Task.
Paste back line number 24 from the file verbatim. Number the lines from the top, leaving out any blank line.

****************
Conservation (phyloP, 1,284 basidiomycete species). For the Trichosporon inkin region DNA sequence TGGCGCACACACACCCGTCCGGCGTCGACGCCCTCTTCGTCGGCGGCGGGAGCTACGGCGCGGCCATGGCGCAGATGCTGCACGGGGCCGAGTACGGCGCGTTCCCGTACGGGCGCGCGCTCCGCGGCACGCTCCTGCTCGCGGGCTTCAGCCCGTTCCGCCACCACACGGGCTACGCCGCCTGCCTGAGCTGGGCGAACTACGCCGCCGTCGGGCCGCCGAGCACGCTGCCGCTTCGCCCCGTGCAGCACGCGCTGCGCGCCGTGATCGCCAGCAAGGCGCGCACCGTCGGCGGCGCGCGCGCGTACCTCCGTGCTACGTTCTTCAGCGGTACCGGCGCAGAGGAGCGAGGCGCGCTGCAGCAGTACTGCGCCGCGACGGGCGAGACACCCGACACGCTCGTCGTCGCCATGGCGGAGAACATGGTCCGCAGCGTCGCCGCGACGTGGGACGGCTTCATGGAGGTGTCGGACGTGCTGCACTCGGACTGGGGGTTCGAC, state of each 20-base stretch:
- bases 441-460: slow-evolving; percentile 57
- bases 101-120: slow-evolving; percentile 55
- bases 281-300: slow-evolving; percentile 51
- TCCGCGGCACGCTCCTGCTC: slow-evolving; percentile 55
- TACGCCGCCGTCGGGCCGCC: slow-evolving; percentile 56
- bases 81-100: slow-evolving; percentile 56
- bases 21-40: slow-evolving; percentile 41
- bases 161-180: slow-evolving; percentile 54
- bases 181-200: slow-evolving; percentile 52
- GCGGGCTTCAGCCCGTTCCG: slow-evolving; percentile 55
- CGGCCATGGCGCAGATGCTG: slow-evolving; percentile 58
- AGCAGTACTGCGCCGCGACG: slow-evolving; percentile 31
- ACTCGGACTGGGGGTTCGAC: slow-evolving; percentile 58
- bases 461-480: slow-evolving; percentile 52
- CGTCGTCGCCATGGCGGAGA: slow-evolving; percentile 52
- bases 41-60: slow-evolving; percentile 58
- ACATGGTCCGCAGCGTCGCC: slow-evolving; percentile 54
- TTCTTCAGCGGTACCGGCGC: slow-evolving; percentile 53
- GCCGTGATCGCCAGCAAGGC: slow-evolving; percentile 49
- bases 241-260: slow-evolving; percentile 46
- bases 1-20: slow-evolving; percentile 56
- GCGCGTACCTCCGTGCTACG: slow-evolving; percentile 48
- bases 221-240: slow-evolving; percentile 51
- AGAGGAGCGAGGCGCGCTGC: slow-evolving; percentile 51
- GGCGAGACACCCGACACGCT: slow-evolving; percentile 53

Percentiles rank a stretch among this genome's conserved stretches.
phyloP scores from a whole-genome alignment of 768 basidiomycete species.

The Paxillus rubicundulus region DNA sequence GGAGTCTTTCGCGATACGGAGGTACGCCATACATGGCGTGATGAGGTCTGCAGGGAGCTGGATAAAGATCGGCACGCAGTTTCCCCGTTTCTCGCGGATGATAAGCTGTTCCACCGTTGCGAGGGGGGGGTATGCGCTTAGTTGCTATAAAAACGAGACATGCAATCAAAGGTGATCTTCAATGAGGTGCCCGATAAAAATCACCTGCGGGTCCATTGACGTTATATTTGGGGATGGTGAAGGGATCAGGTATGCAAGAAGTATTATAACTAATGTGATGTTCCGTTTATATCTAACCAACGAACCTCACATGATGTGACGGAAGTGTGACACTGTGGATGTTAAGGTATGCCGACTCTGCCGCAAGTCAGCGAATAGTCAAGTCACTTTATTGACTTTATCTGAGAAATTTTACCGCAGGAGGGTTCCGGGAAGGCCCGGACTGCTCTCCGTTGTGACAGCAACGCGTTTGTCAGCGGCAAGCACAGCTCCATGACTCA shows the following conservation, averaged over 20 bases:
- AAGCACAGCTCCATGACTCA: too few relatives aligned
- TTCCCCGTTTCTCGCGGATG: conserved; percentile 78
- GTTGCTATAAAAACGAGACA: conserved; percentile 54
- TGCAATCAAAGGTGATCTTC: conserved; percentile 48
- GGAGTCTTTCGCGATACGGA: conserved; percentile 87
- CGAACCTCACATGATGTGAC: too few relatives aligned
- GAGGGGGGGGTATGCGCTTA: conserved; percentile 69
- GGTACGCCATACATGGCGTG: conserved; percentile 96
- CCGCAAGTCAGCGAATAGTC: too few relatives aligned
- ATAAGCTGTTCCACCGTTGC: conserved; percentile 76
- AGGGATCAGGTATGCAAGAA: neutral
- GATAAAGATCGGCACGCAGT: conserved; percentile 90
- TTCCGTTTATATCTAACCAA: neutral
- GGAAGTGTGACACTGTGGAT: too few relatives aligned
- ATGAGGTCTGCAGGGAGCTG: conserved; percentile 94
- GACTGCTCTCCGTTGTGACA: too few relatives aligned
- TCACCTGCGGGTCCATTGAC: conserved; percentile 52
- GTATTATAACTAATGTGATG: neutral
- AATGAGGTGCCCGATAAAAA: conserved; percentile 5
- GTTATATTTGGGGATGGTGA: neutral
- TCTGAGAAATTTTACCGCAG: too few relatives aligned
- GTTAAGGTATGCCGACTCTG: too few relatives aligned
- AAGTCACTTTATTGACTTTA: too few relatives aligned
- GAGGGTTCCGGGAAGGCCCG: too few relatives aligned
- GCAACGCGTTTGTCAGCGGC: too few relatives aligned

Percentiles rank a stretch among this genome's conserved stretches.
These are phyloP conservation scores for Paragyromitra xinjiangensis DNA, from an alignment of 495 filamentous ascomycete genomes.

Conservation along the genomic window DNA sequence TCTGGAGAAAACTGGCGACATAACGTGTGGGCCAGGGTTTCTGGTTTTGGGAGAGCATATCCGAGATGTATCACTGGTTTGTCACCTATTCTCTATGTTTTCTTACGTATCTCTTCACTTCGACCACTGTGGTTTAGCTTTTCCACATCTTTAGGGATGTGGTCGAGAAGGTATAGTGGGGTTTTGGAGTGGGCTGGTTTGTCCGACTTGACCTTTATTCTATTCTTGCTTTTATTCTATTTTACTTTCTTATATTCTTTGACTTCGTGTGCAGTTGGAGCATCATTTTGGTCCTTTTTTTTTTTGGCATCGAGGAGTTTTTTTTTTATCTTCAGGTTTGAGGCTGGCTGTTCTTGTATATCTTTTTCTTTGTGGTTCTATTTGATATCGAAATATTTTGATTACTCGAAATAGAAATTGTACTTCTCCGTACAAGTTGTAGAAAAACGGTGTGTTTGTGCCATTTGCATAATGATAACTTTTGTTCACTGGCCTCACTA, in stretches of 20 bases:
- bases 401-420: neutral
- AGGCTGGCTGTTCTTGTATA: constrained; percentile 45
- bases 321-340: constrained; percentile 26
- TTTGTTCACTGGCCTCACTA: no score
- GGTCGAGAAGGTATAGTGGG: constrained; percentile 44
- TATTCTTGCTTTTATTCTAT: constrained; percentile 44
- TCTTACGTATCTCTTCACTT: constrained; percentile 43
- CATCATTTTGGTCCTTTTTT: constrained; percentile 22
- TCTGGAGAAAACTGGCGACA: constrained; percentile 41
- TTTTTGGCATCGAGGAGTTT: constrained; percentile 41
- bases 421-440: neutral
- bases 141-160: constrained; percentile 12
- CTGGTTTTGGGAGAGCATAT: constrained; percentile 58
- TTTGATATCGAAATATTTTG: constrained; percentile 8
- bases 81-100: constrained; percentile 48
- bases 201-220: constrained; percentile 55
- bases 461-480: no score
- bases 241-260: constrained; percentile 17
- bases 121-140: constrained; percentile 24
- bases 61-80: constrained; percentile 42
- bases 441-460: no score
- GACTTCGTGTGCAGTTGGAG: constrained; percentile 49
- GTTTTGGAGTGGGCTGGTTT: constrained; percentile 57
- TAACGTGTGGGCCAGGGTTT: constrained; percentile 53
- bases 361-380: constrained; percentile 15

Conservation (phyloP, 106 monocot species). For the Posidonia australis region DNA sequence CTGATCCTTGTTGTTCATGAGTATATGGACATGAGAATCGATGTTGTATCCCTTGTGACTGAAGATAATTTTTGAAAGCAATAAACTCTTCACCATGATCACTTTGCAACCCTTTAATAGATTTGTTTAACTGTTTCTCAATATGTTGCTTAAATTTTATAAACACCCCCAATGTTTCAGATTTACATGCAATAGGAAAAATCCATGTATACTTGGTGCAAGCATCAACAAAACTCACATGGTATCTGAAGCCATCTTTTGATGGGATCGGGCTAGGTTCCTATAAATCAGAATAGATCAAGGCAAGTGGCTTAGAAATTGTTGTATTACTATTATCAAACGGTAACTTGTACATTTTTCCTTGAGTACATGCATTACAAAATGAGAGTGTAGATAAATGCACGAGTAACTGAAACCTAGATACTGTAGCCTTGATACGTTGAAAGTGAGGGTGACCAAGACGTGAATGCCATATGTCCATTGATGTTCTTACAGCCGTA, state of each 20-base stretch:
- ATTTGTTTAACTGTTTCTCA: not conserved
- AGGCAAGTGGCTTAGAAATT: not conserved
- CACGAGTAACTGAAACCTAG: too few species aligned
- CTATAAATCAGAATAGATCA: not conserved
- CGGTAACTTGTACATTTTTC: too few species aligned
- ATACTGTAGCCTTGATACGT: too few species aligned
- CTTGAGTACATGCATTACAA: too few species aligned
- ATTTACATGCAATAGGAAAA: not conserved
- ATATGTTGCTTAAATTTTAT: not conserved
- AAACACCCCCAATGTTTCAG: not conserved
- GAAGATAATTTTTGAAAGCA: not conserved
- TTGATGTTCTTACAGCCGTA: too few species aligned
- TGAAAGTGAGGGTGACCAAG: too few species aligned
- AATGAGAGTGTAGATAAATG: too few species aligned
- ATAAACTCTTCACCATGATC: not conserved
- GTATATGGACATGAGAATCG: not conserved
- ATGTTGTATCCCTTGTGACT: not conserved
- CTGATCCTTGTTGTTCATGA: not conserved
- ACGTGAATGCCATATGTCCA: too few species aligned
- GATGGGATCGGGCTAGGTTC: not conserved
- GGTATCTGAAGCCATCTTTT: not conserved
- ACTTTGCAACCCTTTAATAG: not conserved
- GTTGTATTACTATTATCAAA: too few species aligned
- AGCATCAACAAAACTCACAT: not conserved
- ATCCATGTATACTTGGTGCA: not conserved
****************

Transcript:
- bases 221-240: slow-evolving; percentile 51